Month 1: Learning Curves
I am using prefolds with no cover as accident management. I’ve missed a lot of pee and poos, but I am also learning how to co-sleep and babywear and breastfeed and work part time. It’s a lot to learn by yourself with no prior hands-on experience. Newborns also go frequently and I do have successes. I miss, yes, but I also caught many pees and a good number of poos as the baby would always fart first. Since there is no night and day in the world of the newborn, I make no distinction as to day and night opportunities.
I had my first changing-a-diaper-on-your-lap-in-the-car situation and I knew that as soon as air hit baby bottom she decided to let loose the bowels of doom. Form in your mind’s-eye this scene: Cold Snap in October. Location: The City Clerk parking lot while your husband goes inside to arrange for a birth certificate. The vehicle: a Jeep Liberty with seats so slanted there is a Bermuda Triangle there where Lost things go. The situation: A crying newborn who is irate that it is not in its natural habitat — the Bosoms of Warm Delight, Baby Valhalla. Alien creature is not soothed by dulcet tones, coos, music or offers of fresh milk from the perpetual fountains. Mommy then realizes it’s a wet diaper situation and manages to situate herself for a cramped lap change. All goes well until the baby falls silent with bottom exposed. Silence is the only warning. Then like the swelling of yellow magma it came welling out and copious. Akk! Wait! Crap! No, don’t crap! Trapped. 4 pre-folds, 6 cloth wipes. and 1 nursing later — Daddy appears. His story about being asked for a newborn’s ID card is trumped.
I often left the baby diaper-less when I was home alone upon waking for the day and was downstairs. Usually, I just let the baby pee in the bathroom sink because it was easier to cradle her and take care of my business as well. If I didn’t want to get up or was upstairs, I held her over a plastic Chinese take-out container and put the lid on. Newborns don’t have large pees so it didn’t need to be emptied for a while. Naked newborn baby was my preferred state. I just couldn’t get enough of skin to skin or sniffing that wonderful newborn head–clothes were just a hindrance. I spent the first week sleeping downstairs on a futon mattress on the floor. Stairs were too time consuming and with the bathroom on the first floor, it just made sense. Once I moved back to our bedroom, we hibernated in bed until I went to work in the evenings — sleeping whenever I could. While in our bed, there was less diaper free time and more cover-less prefold which was easy to change. Besides, even the extra small diaper covers I had were too big. Of course, I didn’t have to bother to try EC at all at this stage, but I wanted to use this time to ease into it. When you don’t grow up with the practice you lack the skills, so I wanted to compensate by giving myself more time to grow with it and have it become a natural part of our day. I did a lot of reading on natural infant hygiene beforehand and had I had a flexible plan in mind for dealing with the challenges faced by modern mothers re-discovering this lost art just as for baby wearing, co-sleeping, and breastfeeding.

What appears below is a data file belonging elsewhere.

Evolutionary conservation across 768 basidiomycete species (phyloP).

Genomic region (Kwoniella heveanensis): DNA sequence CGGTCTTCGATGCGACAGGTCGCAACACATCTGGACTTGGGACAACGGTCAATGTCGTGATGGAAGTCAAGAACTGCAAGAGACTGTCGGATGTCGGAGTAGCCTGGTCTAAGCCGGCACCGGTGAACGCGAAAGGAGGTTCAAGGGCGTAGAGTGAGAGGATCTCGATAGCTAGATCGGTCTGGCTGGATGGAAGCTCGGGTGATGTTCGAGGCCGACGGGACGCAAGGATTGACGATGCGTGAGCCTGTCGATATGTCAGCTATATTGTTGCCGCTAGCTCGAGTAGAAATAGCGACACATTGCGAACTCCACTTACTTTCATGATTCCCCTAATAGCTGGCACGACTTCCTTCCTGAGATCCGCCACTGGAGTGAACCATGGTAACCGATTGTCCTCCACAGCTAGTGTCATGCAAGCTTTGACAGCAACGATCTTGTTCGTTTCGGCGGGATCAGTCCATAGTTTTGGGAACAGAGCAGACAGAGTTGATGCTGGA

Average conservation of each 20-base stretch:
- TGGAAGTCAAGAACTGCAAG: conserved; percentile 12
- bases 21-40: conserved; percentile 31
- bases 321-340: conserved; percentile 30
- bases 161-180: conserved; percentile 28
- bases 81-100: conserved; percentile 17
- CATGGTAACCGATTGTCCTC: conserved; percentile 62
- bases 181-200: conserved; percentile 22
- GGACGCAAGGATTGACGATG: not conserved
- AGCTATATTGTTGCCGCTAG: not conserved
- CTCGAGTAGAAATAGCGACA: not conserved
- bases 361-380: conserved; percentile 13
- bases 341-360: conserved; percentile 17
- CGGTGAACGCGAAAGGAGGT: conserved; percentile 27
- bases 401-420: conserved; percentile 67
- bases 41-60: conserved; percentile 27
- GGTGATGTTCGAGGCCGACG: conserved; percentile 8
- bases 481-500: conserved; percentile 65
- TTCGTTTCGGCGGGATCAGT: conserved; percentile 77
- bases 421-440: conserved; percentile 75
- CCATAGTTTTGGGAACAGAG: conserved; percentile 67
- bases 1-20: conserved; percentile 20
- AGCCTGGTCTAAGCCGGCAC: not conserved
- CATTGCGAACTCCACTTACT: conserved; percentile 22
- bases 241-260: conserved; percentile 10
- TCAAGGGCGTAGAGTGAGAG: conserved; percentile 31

Posted on October 21, 2009, in Babies, Parenting, Potty Training and tagged diaper free, ec, elimination communication, month 1, natural infant hygiene, nih, potty learning. Bookmark the permalink. 1 Comment.